Whose killing who: After dinner assassination theory
I shouldn’t pay too much attention to dinner table chit chat. Better to have had a coke diluted with rum and stagger home without remembering anything intelligible (I wasn’t driving). All I heard are after all theories. Most likely suppositions. Papancha (loosely translated as “idle/non productive speculation” in Pali). Stuff that gets the mind hyperactive and kicks sleep away at 5am on a weekend.
Yet it is hard to ignore the fact the voice at the table is informed about the ruling family’s dynamics. Infuriatingly, it is the kind of stuff that’s impossibly to verify, hard to believe unless you want to sit through the dangerous details, and ultimately sounds like libel or slander. Easily the kind of stuff that will make anyone want to kill you.
There’s something Shakespearian about the whole thing. The delusions of power, impending family betrayals, the secret rivalries which many not be secret for long, and the storm clouds of an approaching pogrom. Wheels within wheels. Anyone who has read about the politics of kings in this island as it fought the Portuguese, the Dutch and the English might find the stories all too familiar. As expected there are no absolute demons or angels. Just the human madness. Sometimes its best not to know and think about something humorously irrelevant. Too late now. Just 10 days into 2009, and I’ve pumped out more political posts than the the last 2 years.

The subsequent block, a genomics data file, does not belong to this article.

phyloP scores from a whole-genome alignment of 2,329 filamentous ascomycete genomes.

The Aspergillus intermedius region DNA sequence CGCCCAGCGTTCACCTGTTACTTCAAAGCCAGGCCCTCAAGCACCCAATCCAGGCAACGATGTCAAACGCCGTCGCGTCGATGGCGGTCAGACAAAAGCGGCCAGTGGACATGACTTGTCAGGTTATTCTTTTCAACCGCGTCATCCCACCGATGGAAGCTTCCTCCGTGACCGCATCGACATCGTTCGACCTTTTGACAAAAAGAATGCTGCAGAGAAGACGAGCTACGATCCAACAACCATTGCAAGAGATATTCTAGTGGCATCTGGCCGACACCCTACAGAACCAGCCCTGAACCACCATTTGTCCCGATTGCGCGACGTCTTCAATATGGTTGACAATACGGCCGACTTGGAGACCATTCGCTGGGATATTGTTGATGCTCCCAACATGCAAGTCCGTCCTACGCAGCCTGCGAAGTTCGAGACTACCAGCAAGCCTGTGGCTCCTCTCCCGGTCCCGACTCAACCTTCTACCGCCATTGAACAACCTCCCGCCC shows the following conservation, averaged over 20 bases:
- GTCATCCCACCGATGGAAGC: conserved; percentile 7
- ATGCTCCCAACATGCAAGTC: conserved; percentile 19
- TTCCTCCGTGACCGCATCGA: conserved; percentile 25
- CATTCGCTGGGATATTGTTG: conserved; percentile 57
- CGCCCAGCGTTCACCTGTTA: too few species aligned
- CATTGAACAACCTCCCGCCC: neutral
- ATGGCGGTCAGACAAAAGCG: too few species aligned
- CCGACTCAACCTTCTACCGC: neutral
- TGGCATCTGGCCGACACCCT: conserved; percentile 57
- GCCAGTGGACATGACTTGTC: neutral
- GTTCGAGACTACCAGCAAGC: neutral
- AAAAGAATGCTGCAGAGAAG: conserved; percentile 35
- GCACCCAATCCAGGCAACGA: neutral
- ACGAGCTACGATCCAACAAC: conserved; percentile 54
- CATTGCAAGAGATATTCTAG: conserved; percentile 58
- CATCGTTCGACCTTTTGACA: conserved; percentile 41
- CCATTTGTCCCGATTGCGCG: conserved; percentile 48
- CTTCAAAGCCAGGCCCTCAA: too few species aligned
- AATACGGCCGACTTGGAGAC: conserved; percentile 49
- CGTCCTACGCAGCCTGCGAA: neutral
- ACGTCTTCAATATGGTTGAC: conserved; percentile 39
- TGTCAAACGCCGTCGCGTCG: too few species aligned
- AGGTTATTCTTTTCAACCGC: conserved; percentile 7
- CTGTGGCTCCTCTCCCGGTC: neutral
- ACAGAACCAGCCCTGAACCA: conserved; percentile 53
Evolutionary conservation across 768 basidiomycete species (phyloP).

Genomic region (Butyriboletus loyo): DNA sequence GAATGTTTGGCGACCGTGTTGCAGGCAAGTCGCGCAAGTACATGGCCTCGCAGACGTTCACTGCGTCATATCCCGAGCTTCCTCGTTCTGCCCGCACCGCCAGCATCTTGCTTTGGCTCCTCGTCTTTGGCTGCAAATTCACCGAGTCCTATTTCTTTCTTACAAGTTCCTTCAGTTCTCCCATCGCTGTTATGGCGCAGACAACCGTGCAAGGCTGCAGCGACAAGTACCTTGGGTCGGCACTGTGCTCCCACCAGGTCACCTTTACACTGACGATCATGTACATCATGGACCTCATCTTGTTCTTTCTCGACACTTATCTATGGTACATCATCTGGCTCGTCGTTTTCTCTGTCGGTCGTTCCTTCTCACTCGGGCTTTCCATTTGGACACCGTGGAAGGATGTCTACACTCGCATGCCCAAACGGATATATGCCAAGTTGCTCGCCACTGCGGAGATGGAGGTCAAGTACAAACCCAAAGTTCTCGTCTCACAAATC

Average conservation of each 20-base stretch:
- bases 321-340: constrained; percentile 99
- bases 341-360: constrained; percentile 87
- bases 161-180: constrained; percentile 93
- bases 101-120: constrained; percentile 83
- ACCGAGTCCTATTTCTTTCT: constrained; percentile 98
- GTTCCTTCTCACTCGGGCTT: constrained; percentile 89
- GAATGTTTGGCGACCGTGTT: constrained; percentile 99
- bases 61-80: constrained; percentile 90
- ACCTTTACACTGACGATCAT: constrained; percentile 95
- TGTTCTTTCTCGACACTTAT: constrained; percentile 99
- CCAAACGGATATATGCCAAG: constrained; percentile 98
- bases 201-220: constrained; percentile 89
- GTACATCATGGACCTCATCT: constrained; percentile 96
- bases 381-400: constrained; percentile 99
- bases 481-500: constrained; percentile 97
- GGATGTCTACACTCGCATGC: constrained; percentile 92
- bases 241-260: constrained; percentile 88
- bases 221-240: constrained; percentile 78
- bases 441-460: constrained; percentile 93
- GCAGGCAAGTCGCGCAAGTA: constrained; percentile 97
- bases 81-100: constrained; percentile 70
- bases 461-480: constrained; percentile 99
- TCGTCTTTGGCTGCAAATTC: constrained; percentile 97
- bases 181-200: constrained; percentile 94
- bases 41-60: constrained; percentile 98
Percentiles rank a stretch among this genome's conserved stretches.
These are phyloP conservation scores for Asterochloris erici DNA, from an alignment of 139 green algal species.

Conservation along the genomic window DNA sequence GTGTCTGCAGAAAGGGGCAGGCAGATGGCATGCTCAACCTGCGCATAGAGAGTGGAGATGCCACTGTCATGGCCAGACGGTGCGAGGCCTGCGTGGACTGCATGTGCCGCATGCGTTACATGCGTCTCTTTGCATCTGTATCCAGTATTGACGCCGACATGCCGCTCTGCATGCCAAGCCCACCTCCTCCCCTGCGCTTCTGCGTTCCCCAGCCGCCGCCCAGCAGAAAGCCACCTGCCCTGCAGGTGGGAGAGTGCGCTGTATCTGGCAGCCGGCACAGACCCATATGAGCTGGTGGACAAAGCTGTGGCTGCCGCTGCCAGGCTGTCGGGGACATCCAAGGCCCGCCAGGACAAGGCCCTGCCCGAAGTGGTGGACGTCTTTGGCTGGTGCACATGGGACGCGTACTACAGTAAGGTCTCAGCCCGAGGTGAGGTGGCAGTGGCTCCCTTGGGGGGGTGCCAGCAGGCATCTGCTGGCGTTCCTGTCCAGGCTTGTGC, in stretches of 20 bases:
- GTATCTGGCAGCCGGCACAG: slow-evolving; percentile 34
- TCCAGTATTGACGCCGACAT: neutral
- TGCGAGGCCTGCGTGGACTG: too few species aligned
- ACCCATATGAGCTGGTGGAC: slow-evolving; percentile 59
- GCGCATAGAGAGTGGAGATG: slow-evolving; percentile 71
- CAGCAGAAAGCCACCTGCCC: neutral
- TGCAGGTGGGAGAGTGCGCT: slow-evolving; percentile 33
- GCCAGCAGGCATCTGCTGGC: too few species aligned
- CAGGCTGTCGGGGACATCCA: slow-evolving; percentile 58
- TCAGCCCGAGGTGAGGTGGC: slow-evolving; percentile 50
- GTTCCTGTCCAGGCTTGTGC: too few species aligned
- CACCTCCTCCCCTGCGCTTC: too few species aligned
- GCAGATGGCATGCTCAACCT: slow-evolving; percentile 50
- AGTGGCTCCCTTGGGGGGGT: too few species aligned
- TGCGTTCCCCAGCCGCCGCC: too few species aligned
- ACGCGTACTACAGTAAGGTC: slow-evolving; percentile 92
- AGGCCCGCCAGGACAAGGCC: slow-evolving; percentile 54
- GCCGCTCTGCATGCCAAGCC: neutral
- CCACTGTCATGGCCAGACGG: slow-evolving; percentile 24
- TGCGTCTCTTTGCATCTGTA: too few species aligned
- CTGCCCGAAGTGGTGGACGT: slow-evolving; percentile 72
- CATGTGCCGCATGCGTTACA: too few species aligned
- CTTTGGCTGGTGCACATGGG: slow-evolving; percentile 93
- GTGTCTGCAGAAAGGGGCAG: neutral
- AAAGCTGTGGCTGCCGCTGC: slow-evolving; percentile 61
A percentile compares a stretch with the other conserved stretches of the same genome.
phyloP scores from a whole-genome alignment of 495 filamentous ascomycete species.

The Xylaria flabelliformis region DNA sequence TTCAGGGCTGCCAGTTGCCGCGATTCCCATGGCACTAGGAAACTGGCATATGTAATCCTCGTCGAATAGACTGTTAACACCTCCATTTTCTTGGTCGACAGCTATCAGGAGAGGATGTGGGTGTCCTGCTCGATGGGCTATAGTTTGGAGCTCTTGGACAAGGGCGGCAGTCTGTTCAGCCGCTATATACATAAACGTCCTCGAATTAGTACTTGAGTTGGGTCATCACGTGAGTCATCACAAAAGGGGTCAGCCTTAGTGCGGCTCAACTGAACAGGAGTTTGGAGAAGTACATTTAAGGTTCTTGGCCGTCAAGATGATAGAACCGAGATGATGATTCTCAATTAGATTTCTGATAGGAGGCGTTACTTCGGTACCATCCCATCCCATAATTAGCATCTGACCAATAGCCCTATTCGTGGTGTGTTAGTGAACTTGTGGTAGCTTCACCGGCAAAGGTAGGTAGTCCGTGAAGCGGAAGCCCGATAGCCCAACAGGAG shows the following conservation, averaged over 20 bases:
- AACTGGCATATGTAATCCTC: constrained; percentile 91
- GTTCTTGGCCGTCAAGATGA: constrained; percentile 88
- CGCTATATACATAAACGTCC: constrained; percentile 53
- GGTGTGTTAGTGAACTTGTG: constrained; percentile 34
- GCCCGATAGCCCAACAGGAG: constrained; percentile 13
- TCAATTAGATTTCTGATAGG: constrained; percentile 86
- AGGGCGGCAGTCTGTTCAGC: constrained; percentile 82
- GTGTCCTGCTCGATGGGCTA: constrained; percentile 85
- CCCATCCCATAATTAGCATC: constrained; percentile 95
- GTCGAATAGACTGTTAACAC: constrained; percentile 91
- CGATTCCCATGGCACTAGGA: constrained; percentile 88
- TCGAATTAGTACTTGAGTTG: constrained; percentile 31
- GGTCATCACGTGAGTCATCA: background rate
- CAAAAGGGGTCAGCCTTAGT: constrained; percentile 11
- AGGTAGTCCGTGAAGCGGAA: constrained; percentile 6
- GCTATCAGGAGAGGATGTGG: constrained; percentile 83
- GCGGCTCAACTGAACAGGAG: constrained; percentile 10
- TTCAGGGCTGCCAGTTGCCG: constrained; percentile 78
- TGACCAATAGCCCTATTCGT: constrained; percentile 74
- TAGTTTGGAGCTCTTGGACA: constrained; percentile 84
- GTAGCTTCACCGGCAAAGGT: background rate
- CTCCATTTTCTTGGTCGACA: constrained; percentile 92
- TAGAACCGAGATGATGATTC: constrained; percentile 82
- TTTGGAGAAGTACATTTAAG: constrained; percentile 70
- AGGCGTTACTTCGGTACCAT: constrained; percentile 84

The recent murder of the Sunday Leader editor and attack on Sirasa TV is taking up too much attention from the brave achievements of driving back the LTTE. That war isn’t over yet. There is a hard fight ahead. Then comes the harder part of making the peace happen, one second at a time so that our grand kids (should we have any) won’t have to deal with this shit. Aren’t we a lucky lot ?
(Compared to places like Gaza, the Congo, and Columbia we most certainly are.)